My feeling is that what didn't help the five weak hives was that they got too cold in their location.  So my decision has been to move the hives to give the more sun.  The theory being that being too hot is better than being too cold.  In a warmer or tropical climate of course the shade issue could be very different.
    So, how to move the hives about 15 to 20' without causing too much stress on the hives?  The answer is to shift them in degrees.  One foot per day is the suggestion distance.
    [photo - new location about 20 feet away to the east]
    Instead of setting up a platform next to the existing and sliding them over (very time consuming) I've put some wagons into use.
    [photo - breaking down the yard, removing dead hives and platforms]
    I've loaded a hive on a wagon and then I can move it each day until I get it into position.
    I've found it's much easier for the bees if their entrance orientation is the same direction.
    If changing the entrance orientation, do that much slower and in smaller increments.

    Saturday, May 9, 2015

    Knockdown or Knockout?

    It's a battle dealing with these Varroa Mites.

    I used formic acid last year but going into fall I wasn't happy that the mites were under under control.
    [A strong hive in spring - the old mite pad from fall still on the top bars].
    I've used Miteaway Quick Strips - called MAQ's.  These formic acid gel packs can be placed on a hive while honey supers are on.  This is such a relief to beekeeping.

    So I planned to treat the hives in mid July to try to get some control over them.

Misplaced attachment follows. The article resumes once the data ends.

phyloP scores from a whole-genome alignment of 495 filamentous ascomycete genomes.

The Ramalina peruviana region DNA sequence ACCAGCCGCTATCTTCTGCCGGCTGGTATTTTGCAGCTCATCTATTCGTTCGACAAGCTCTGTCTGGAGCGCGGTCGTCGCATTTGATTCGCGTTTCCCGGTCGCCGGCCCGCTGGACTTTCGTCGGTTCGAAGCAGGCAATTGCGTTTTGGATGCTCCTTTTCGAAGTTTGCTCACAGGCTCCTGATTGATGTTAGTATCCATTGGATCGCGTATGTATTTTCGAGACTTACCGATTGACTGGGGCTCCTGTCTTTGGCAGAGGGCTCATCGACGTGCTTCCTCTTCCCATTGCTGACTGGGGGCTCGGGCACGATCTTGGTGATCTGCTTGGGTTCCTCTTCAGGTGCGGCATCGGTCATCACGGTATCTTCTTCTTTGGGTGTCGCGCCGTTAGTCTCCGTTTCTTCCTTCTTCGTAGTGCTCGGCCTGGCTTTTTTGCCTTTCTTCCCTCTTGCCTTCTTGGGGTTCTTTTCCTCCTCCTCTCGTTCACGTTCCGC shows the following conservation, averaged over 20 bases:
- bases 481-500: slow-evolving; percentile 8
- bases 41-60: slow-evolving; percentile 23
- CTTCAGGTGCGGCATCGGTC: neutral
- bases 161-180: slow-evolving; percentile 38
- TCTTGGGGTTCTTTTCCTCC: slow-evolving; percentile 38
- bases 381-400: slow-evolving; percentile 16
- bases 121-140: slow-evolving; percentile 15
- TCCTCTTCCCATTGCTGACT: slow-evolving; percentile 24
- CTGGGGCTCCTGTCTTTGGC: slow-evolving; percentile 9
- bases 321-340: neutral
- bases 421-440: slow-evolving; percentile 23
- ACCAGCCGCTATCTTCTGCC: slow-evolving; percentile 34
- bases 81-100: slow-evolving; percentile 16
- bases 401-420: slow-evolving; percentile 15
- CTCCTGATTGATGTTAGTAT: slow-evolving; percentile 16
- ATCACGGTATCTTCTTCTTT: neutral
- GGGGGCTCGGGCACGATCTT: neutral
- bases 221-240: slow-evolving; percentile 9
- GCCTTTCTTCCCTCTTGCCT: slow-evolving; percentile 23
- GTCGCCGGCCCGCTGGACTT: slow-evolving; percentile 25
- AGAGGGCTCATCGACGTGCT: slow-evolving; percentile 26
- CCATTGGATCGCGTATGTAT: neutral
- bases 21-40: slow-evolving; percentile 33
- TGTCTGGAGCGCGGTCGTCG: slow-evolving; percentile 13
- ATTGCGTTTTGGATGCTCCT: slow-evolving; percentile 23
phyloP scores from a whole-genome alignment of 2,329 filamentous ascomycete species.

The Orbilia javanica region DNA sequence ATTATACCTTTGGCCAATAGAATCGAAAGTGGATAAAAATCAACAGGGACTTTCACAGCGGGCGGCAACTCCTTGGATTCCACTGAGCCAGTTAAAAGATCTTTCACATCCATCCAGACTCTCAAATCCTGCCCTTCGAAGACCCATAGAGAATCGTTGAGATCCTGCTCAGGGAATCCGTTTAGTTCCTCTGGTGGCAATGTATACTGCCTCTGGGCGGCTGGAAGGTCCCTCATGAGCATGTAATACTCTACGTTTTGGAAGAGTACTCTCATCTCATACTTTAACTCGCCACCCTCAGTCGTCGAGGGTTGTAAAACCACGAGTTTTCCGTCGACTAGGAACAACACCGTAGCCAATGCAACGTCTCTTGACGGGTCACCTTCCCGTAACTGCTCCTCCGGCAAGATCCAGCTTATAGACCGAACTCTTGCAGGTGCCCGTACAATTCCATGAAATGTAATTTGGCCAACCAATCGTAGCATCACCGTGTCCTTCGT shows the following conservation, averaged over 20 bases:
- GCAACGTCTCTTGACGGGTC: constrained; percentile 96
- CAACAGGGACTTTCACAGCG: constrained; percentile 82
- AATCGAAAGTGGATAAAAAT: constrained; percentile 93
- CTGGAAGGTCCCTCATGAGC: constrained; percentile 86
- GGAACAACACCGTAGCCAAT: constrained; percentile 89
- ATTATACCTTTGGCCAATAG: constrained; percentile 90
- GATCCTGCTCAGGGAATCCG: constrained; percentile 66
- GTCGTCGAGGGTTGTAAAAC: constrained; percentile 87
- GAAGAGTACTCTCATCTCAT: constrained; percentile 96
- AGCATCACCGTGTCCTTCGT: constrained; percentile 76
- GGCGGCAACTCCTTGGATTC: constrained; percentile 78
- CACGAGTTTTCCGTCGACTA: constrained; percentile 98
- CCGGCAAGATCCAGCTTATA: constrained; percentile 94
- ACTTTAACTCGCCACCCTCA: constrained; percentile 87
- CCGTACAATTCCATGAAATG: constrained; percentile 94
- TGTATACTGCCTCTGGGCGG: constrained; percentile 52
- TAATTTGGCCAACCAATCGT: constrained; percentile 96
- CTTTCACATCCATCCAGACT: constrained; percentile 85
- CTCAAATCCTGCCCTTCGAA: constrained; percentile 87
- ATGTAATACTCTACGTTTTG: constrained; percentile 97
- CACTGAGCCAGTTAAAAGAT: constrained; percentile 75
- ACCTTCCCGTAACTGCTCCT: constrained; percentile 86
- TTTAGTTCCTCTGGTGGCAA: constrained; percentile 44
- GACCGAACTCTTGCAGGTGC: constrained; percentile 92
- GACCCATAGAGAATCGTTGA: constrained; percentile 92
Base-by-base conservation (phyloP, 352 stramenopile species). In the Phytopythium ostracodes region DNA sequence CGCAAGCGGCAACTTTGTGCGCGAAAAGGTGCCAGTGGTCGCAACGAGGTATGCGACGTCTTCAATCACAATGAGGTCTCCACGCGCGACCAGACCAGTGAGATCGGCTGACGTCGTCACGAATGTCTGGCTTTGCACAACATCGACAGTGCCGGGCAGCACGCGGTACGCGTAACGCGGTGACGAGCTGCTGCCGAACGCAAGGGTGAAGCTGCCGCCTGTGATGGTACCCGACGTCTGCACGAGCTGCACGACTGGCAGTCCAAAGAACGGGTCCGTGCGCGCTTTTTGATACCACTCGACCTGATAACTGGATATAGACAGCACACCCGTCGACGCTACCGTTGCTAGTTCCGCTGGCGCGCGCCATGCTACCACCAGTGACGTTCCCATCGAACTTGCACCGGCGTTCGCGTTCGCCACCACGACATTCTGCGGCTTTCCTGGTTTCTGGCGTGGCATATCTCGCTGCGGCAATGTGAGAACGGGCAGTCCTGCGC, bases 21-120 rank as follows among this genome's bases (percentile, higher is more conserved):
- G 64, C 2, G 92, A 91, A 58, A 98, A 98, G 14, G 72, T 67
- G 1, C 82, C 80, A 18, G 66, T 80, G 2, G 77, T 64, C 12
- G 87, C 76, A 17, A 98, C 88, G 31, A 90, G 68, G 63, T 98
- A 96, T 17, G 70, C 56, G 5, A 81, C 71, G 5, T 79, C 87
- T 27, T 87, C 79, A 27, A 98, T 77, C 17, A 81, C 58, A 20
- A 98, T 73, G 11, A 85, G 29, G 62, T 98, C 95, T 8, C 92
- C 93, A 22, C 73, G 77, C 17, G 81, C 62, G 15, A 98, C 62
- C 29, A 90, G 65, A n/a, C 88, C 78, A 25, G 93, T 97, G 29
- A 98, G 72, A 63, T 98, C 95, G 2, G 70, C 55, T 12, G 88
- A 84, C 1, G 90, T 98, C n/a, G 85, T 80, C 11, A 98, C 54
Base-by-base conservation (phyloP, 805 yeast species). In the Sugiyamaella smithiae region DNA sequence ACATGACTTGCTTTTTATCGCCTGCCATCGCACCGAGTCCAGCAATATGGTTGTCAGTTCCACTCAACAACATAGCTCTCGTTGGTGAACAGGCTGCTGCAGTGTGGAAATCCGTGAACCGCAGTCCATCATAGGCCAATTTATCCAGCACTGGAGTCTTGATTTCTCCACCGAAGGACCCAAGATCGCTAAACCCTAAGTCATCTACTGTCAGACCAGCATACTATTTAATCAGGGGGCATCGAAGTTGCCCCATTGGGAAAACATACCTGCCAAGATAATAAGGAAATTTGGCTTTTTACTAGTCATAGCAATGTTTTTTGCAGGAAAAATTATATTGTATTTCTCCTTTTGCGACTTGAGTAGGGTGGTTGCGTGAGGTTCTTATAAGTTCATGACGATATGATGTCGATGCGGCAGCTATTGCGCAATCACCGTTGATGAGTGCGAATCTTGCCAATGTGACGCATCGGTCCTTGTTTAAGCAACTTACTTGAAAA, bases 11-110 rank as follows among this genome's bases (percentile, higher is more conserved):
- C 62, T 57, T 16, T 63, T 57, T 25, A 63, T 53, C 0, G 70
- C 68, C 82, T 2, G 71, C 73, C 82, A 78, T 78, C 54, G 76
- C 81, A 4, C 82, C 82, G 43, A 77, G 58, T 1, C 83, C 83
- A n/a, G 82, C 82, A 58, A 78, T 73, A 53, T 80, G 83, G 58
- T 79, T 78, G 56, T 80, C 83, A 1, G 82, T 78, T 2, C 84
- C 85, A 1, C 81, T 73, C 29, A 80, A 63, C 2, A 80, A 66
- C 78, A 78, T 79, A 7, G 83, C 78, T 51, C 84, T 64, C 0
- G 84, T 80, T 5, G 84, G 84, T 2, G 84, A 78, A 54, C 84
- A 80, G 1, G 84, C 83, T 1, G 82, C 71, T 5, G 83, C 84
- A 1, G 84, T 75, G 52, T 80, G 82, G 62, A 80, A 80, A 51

The hard decision is whether to go gangbusters with 2 pads or to do a softer treatment with 1 pad.  One pad is called a knockdown and two is a knockout.
    The problem is that beekeepers find too much brood are killed and queen deaths occur a lot when using 2 pads.
    I've used just one but found the treatment too soft.  The best year I had is when I used 1 paid but did the treatment 3 times - spring, summer and fall.
    It's a 7 day treatment and the pad is biodegradable and will be chewed up by the bees so it doesn't have to be removed.  I usually remove it well after the 7 days.
    This year I did 1 1/2 pads in spring and plan to also treat mid summer and fall.  The goal is to get more serious to take down the mites.

    Wednesday, May 6, 2015

    Harsh Winter for Ladybugs

    While working on the hives on the weekend I removed the last of the wraps and added Mite Away Quick Strips, AFB & Nosema treatment.

    Every year the ladybugs tuck themselves into the lining on the hives or inside the inner cover if they can get in there. I don't mind them at all, especially since they're beneficial insects.

    I was really saddened to see that on every hive all the ladybugs were dead. It didn't matter where they had hunkered down, they were dead. Not sure if pesticides played a part here but our super cold winter of 2014 was deadly to these lovely little bugs.

    Friday, April 24, 2015

    Spring 2015 - Hive Losses